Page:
Freewill Shakespeare Festival Adapts To A Locked-Down World

by | May 5, 2020 | Arts & Life, Featured, Uncategorized

By Stephanie Swensrude

Dave Horak is the new artistic director of the Freewill Shakespeare Festival.

Founded in 1989, the festival has brought Shakespeare to Hawrelak Park every summer in increasingly creative ways.

In a world with cancellations and postponements stage left, stage right, and center, Horak has some ideas for what this summer could look like for the festival.

The decision to cancel the live portion of the festival was made before Horak was hired as artistic director.

“I’m sorta grateful that I didn’t have to take the job and then cancel the season,” he laughed.

The director has been looking at other companies around the world and seeing what they have done to move theatre online.

For example, the National Theatre School of Canada has announced $60,000 in funding to emerging artists across the country who plan to put on live online performances.

Scottish playwrights are being commissioned to write short plays for the National Theatre of Scotland’s Scenes for Survival. The program will be available to view for free online.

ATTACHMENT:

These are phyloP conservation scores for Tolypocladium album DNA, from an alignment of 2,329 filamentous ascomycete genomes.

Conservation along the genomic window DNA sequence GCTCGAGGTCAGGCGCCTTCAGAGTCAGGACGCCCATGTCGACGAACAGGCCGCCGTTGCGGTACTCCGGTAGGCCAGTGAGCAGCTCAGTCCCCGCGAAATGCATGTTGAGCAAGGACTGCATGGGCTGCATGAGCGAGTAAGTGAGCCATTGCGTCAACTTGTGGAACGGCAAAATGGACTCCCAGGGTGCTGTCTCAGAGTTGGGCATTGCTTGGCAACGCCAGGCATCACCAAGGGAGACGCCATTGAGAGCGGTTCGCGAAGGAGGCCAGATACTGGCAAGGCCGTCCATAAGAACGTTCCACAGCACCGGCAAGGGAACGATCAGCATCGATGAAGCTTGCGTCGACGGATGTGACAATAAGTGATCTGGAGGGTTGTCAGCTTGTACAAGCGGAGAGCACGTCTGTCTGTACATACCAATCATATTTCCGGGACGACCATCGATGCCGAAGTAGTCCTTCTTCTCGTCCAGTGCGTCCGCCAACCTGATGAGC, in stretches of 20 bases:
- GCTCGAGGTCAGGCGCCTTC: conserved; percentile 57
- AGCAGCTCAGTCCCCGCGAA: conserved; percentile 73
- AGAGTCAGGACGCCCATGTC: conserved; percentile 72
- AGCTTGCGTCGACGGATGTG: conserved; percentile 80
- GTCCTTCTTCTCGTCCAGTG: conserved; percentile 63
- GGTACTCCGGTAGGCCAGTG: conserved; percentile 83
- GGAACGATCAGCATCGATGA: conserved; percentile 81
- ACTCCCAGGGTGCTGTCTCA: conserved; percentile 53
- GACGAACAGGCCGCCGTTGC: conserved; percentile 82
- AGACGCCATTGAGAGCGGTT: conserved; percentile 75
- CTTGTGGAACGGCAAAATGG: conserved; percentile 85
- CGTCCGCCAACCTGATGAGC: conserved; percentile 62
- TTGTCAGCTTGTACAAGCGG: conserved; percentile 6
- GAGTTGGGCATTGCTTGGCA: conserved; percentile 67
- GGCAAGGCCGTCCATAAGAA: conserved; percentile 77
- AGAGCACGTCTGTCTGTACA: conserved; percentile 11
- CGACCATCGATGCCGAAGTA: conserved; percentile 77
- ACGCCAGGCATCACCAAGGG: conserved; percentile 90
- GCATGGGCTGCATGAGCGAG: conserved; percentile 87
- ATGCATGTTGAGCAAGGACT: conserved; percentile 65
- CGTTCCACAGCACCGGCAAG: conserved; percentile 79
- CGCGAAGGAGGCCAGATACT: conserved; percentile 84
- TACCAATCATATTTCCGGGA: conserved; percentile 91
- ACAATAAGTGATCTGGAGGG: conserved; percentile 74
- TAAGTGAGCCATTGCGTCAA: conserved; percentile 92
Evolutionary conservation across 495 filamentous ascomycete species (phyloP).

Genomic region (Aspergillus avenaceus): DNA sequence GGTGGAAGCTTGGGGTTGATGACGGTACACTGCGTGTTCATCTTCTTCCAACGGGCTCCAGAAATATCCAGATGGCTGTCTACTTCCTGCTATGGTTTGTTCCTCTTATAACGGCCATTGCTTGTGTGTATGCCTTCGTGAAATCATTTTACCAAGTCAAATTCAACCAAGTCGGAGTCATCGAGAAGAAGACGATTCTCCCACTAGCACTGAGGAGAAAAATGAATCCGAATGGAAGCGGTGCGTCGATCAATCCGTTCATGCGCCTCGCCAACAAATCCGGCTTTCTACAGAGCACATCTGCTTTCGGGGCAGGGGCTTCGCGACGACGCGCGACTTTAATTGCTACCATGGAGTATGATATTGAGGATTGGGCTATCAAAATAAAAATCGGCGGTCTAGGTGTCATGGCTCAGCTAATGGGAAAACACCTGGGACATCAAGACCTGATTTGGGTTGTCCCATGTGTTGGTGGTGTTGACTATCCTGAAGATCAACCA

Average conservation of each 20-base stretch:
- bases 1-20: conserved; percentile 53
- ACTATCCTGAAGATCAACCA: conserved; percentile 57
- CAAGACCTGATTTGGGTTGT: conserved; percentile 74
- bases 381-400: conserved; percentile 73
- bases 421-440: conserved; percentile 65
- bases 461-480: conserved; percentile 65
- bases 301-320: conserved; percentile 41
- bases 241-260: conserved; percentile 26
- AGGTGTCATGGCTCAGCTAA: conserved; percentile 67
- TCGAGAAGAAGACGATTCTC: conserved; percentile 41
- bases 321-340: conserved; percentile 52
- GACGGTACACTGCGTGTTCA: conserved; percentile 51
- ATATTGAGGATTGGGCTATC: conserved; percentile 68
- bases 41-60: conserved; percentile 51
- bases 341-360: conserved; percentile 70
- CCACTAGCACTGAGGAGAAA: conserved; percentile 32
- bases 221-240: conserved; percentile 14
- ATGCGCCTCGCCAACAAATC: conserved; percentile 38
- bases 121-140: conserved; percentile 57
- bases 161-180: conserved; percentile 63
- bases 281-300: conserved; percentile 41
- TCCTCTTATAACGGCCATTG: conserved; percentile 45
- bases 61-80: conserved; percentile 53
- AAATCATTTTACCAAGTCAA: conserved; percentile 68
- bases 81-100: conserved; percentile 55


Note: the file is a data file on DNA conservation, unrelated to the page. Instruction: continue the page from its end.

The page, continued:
Villains Theatre, a Halifax-based theatre company, helped produce a series of short plays. The formats in which these shows were presented ranged from puppet shows to vlogs to Zoom calls.

Could we be watching Lady Macbeth wash blood off her hands via webcam in front of her kitchen sink this summer? Horak doesn’t think so.

“We won’t be able to put up a production or anything like that,” said Horak. “I’m hoping to find some kind of creative online thing to at least keep the idea of the festival alive.”

He hopes he will be able to provide work for actors. The profession comes with a certain amount of job insecurity even without a pandemic, and with the recent cancellation of the Edmonton Fringe Festival, many local actors have no work for the foreseeable future.

Next summer, the festival will likely put on the two plays that were scheduled for 2020: Macbeth and Much Ado About Nothing. For future seasons, Horak wants to expand the festival further. Previous artistic director Marianne Copithorne brought additions such as concession and beer tents to the festival, and Horak wants to continue expanding the festival.

Normally, the festival presents a comedy and a tragedy. Horak wants to add on what he calls response plays. Think West Side Story for Romeo and Juliet, or Kiss Me Kate for Taming of the Shrew.

“The other two shows would be plays that would be responding to the mainstage show.”

Eventually, Horak wants to have local playwrights create these response plays.

Horak hopes to “bring the festival into the 21st century” with these changes. Here’s to hoping we will get to see these changes this summer.

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